By Bob Gordon
General Sir Arthur Currie. The Canadian Corps’ first and only Canadian commander. The first full general in the Canadian Army (1919). Knight Grand Cross of the Order of St. Michael and St. George, and Knight Commander of the Order of the Bath (Britain); Chevalier of the Legion of Honour and Croix de guerre (France); Knight of the Order of the Crown and Croix de Guerre (Belgium); Distinguished Service Medal (United States).
A century later, the accolades still echo. Royal Military Academy Sandhurst instructor Christopher Pugsley describes Currie as “perhaps the most brilliant corps commander of the war,” who led “the most effective fighting formation among the British armies on the Western Front, superior in performance to its vaunted Australian contemporary in terms of organisation, tactical efficiency and staying power.”
This “most effective fighting formation,” the Canadian Corps, first took to the gas-soaked fields of the Ypres salient in April 1915. During the last hundred days, they spent three months at the sharp end as the shock troops of the Empire. Their route from novice to master of the arts of Ares was once seen as a simple, linear progression with the Canadian forces consistently and persistently growing in combat effectiveness. More recently, the variability, inconsistency and irregularity of change have been emphasized. Evolutionary dead ends, explored and abandoned, have been identified. Periods of sudden and revolutionary change (January to April 1917) are also evident. Today, historians concur the march to the final Hundred Days Offensive was anything but straight for the Canadian Corps.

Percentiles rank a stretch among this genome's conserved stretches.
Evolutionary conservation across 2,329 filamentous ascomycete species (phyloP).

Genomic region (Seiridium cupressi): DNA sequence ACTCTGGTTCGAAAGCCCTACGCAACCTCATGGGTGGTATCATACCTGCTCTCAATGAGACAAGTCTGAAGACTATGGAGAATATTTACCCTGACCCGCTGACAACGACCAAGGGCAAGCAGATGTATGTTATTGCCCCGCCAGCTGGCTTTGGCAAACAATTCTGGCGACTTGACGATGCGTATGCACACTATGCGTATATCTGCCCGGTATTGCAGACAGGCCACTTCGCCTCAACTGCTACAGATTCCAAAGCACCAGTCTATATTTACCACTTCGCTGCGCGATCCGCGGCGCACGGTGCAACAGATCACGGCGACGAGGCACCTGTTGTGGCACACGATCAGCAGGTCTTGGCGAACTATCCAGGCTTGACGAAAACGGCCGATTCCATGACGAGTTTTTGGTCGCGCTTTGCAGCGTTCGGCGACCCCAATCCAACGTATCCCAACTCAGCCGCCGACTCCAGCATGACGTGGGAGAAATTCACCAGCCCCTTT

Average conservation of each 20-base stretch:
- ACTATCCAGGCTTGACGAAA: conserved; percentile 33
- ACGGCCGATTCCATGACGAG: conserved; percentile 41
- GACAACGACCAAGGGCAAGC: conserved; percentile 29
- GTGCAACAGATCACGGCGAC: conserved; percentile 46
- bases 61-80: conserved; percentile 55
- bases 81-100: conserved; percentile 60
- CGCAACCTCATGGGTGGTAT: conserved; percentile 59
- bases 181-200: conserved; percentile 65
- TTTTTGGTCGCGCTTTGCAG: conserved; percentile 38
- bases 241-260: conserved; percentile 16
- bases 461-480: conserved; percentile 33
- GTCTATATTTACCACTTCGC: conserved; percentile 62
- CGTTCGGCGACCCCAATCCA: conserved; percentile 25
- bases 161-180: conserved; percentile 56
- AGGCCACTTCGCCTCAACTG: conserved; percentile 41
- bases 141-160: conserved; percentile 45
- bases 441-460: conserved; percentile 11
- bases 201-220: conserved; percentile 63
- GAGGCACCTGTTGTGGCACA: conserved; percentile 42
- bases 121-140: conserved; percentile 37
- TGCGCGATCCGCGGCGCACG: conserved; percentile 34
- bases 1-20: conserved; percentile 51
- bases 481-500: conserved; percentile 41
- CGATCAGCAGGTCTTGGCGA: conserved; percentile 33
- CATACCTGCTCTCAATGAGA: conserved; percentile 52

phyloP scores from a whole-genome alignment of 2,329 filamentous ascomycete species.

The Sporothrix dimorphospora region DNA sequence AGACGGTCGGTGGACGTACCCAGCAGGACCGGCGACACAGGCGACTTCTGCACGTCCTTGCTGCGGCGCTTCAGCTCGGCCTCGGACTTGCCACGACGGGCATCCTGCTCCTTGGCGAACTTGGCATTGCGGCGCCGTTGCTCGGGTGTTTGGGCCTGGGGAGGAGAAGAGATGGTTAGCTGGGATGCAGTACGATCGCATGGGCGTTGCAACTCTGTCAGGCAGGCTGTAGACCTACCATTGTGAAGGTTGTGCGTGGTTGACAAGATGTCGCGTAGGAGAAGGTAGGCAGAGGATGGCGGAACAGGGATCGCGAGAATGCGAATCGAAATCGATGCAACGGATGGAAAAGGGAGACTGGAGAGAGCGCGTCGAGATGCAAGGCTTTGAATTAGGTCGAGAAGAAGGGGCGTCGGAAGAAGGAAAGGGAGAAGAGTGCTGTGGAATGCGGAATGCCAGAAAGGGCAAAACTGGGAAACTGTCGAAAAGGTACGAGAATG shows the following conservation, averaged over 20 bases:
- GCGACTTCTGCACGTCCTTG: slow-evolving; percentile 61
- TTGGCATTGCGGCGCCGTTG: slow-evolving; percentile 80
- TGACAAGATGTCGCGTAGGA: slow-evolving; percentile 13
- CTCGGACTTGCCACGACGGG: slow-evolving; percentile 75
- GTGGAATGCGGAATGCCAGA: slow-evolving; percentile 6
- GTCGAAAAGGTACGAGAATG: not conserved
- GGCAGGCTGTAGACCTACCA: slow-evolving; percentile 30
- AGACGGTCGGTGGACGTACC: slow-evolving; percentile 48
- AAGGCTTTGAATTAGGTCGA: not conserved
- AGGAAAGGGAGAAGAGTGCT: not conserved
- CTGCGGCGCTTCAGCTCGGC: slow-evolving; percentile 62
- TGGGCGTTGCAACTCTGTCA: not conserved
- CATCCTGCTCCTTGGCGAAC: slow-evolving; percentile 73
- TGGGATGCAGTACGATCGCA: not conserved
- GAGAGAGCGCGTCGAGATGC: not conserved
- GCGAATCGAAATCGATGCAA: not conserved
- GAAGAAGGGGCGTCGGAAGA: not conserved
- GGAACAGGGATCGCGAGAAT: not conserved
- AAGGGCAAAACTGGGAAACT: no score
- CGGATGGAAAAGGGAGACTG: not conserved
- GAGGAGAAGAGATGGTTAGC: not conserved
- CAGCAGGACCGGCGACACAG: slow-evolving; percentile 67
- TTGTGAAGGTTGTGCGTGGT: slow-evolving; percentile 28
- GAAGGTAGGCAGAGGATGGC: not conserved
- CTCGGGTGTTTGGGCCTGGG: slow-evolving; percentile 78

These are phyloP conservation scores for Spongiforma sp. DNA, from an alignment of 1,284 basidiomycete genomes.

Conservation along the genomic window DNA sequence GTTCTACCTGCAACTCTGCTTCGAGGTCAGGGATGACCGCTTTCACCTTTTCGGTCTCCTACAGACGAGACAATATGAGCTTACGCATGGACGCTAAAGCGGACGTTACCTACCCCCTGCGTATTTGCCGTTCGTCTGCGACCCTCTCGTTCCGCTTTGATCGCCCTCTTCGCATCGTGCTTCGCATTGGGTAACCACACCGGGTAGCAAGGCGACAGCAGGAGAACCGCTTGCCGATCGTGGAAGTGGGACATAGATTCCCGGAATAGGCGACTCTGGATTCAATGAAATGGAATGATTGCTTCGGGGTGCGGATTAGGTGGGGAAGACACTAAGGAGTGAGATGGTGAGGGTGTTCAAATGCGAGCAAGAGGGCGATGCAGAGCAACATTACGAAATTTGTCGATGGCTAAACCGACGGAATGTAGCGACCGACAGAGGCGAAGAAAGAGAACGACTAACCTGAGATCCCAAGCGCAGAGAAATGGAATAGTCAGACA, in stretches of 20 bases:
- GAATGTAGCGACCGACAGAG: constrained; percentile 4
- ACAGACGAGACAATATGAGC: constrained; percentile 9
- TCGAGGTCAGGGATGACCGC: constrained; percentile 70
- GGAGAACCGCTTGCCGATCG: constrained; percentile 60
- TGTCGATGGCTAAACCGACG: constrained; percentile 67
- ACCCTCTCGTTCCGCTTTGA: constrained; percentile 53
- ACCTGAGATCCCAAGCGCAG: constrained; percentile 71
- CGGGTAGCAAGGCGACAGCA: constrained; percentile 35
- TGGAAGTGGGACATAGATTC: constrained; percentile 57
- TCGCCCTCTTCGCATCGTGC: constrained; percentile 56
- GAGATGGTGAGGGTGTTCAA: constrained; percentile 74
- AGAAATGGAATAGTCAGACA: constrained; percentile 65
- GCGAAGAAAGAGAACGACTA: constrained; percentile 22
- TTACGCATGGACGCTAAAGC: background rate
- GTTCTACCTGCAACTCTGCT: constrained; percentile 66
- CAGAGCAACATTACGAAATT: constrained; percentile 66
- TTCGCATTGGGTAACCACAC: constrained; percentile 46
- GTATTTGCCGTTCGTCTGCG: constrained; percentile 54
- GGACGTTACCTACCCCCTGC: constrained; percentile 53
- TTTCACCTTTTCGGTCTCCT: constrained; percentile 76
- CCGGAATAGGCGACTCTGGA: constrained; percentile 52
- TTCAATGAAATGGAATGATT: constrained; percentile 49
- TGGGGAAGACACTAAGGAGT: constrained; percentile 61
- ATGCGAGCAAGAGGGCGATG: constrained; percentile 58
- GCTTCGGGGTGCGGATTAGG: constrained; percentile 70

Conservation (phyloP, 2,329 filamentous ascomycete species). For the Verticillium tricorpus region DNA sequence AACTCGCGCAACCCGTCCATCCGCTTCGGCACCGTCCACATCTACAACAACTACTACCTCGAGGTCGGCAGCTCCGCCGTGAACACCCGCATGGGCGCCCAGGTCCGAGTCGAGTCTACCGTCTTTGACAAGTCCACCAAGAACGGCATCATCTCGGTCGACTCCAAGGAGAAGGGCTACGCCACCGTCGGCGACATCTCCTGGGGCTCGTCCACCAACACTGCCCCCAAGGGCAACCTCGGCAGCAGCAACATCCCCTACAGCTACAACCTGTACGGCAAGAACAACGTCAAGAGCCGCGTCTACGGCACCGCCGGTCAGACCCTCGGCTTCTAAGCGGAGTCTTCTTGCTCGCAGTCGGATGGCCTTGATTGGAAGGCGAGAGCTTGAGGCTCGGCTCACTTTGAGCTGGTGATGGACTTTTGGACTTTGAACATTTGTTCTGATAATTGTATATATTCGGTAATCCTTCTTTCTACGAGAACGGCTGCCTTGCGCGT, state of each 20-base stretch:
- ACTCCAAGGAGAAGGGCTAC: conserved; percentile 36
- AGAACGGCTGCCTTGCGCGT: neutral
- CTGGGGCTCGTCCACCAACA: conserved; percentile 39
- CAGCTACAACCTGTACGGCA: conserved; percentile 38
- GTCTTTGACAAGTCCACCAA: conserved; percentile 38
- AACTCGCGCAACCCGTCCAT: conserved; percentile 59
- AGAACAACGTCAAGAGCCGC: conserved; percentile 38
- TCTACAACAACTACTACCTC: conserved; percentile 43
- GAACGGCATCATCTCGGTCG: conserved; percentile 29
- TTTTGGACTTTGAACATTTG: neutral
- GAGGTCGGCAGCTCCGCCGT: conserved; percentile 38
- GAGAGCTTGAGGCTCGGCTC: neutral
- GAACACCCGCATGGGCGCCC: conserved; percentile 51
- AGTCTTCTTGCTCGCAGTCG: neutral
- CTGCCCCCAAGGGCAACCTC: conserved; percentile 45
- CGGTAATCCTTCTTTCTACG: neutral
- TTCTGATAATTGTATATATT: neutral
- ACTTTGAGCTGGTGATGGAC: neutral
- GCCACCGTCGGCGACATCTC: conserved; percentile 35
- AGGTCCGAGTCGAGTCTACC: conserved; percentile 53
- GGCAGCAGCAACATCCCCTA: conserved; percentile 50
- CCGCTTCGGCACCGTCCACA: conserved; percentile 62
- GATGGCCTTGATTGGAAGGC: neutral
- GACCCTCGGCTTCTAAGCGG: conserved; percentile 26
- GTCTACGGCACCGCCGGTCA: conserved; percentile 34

Its leader, General Sir Arthur Currie, the man under the uniform, has never been granted a similar, measured reappraisal. In the immediate wake of the Great War, former Minister of Militia Sam Hughes slagged Currie, all but branding him a vainglorious butcher. Initially, much attention was directed at dismissing these accusations as baseless. More recent analyses have focused on his achievements as he progressed from brigadier to corps commander. The narrow focus has been on his military career, and one such assessment is even subtitled “A Military Biography.” Moreover, as was once the case with the corps itself, they suggest an unvarying and inexorable rate of ascent: A career simply destined to greatness.
From whence this apparent military genius arose has remained unexplored or, like an elephant in the room, been politely ignored. Was he a failed land developer and embezzler? A frustrated lawyer? A dedicated militia officer and daring entrepreneur? A chance confluence of man and circumstance? Was he all of the above or none of the above?
This series will tack this way, exploring Currie’s civilian life from his youth in Ontario through his financial coming of age in Victoria. This portrait of Currie to age 40 in 1914, when his military, as opposed to militia, career commenced will provide a lens through which his military biography will be reinterpreted. Currie was hardly wet behind the ears when he went to war. He was approaching 40. He was on the verge of retiring from the militia. He was a self-made man of considerable influence socially, politically and financially, precarious as the latter may have been by 1914. These life experiences were foundational to Currie’s success with the Canadian Corps.